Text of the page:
Donald Trump

Kara Lofton / West Virginia Public Broadcasting

At the Pulmonary Rehabilitation Clinic in Scarbro, oxygen tubes dangle from the noses of three miners slowly pedaling on stationary bikes.  All of these men have black lung – a disease caused by breathing in coal dust. Over time, the dust coats the lungs and causes them to harden. Hard lungs don’t easily expand and contract, and that makes it difficult to breath.

Nancy Andrews / West Virginia University

It's clear many of the adults living in Appalachia are focused on what the new president can do for the economy here, but they're not alone. Young people also have their own concerns about Trump.

Students from Frankfort High School in Mineral County marched in the inaugural parade Friday in Washington, but before they left, they shared their thoughts about President Trump and their role in performing at his inauguration.

West Virginia Morning
West Virginia Public Broadcasting

On West Virginia Morning, voters in Pennsylvania’s coal country are looking to President Donald Trump to promote the industry and members of the Frankfort High School band are getting ready to march in today’s inaugural parade in Washington. 

That’s on West Virginia Morning from West Virginia Public Broadcasting – telling West Virginia’s story.

PBS NewsHour

On Friday Jan. 20, West Virginia Public Broadcasting will offer special coverage of all the events surrounding the inauguration of President-elect Donald Trump including the parade, Trump's speech, the oath of office, the counter protests and the Inaugural balls – complete with insights and analysis from reporters in the field.

Aaron Schackelford / West Virginia Public Broadcasting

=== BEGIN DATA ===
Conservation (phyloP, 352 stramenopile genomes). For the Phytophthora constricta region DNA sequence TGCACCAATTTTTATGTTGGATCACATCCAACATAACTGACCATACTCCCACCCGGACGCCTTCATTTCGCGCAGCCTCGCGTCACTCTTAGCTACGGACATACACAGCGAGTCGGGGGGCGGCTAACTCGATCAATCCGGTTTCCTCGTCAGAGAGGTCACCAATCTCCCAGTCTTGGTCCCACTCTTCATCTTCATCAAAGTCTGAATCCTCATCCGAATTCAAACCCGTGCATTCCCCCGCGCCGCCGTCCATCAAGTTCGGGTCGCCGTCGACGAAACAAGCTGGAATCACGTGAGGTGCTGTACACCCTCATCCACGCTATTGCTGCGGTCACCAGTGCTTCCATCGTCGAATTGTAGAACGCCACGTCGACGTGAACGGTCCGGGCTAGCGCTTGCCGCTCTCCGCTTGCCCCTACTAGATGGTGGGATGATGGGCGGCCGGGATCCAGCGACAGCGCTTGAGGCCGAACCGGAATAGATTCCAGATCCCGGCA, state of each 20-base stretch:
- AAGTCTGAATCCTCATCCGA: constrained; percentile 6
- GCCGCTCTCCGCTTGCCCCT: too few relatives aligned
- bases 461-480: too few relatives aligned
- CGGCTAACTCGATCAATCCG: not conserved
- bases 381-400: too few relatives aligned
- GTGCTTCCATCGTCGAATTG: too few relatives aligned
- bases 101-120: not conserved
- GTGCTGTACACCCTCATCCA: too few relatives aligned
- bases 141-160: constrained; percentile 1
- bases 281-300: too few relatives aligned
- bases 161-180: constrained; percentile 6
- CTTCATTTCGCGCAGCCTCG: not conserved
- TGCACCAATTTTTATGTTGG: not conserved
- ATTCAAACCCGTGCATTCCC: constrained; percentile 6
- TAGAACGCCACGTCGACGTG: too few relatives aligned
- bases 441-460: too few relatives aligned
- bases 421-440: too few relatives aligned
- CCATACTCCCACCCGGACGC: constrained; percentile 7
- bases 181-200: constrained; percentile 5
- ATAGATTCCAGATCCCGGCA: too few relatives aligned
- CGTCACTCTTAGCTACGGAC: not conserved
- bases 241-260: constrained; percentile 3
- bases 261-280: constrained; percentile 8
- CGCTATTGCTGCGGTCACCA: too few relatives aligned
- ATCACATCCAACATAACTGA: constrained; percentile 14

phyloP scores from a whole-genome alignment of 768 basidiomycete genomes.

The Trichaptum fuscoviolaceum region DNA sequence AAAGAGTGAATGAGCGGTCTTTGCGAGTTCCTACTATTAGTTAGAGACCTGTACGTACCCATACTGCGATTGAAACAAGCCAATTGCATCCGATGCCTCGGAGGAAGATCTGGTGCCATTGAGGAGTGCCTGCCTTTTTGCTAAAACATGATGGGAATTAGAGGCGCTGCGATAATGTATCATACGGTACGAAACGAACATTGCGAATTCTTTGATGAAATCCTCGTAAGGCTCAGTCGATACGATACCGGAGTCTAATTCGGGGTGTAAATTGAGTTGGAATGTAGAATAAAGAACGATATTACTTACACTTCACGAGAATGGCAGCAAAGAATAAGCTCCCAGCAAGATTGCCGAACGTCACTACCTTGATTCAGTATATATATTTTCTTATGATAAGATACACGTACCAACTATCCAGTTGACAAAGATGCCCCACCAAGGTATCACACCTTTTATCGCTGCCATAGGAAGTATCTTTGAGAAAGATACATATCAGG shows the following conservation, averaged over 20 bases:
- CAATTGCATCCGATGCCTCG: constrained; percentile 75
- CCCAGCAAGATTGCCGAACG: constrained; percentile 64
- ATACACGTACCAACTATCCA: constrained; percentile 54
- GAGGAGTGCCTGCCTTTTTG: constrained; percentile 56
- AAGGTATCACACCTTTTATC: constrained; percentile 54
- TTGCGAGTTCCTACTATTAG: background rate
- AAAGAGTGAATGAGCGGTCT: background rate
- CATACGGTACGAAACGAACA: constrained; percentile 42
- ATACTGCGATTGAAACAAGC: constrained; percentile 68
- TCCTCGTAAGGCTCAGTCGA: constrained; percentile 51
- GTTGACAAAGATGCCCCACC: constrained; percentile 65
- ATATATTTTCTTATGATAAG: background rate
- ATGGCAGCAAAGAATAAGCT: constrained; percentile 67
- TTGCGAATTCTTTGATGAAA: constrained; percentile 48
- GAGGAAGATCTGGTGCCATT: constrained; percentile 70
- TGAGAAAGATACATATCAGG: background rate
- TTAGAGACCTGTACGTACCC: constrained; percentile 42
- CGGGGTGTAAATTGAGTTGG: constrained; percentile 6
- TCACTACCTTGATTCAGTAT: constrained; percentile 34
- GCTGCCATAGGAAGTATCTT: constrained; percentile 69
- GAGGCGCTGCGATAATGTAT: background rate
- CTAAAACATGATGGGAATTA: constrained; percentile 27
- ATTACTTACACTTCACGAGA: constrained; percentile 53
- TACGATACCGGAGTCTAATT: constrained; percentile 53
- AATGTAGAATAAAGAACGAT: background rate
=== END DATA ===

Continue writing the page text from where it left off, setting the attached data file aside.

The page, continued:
The billionaire Wilbur Ross is headed for Senate confirmation hearings as President-elect Donald Trump’s choice for Secretary of Commerce. Ross made it to ultra-rich status in part by salvaging coal and steel assets in Appalachia and the Rust Belt. His business dealings leave a mixed legacy in the Ohio Valley region, from rescued steel mills to the site of a searing workplace disaster, and raise questions about the leadership he would bring to the president’s cabinet.  

 

U.S. National Archive Jack Corn

Why is Donald Trump so popular in Appalachia? And how confident are Appalachians that Trump will change the economy and bring back thousands of coal mining jobs?

What do Donald Trump, goat yoga and West Virginia's budget have in common? Find out on this week's Front Porch podcast.

Jim Justice Victory Speech
Walter Scriptunas II / AP

Some of the conflict-of-interest issues swirling around President-elect Donald Trump in Washington are playing out on a smaller scale in West Virginia, where the richest man in the state — an Appalachian coal baron with real estate, resort and farm holdings, too — is about to be sworn in as governor.

Democratic Gov.-elect Jim Justice, like Trump, has refused to shed his holdings, giving assurances he can be trusted to act honorably. Like Trump, he has put his business empire in the hands of family members, though he said as recently as last month that he would put his holdings in a blind trust.

Anne Li / West Virginia Public Broadcasting

Appalachia voted overwhelmingly for Donald Trump. He won 95% of the counties here. On this week’s Inside Appalachia, we speak with Trump supporters and opponents about how a Trump presidency will impact our region.

Nam Y. Huh/AP

West Virginia Public Broadcasting (WVPB) will provide extensive coverage of President-Elect Donald Trump's press conference on our statewide radio networks and online and wvpublic.org. Coverage begins Wednesday, January 11 at 11 a.m. EST.